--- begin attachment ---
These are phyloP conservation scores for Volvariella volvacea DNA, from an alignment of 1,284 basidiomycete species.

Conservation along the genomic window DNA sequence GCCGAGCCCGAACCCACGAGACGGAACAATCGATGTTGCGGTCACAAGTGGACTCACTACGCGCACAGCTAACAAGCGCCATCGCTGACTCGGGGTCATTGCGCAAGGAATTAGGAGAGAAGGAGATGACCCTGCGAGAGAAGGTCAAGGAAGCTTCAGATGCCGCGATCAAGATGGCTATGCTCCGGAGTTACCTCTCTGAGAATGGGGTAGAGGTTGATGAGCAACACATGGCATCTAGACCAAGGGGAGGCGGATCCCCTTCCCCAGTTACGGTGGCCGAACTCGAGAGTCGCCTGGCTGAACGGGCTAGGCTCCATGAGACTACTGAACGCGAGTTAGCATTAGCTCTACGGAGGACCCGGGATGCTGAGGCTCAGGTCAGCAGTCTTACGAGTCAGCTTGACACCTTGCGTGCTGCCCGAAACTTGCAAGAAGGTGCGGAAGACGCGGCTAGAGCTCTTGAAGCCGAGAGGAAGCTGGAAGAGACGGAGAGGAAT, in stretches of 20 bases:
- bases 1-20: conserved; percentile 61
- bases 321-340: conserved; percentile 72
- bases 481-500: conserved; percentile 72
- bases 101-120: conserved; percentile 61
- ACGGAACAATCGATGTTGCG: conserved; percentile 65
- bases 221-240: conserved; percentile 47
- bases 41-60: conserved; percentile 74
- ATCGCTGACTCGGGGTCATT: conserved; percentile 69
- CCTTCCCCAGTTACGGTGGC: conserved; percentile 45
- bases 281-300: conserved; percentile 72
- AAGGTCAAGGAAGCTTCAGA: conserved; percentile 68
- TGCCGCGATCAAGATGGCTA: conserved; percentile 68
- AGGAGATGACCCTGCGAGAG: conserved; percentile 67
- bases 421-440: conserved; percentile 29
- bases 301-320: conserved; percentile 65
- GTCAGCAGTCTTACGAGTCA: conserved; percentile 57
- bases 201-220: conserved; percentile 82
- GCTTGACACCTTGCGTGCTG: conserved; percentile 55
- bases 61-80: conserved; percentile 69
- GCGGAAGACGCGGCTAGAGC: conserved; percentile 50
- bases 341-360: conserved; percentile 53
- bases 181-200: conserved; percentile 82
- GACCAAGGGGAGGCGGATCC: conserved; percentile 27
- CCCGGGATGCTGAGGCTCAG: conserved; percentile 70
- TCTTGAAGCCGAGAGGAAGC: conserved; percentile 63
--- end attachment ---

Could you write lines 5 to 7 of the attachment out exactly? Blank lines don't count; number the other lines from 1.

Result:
- bases 481-500: conserved; percentile 72
- bases 101-120: conserved; percentile 61
- ACGGAACAATCGATGTTGCG: conserved; percentile 65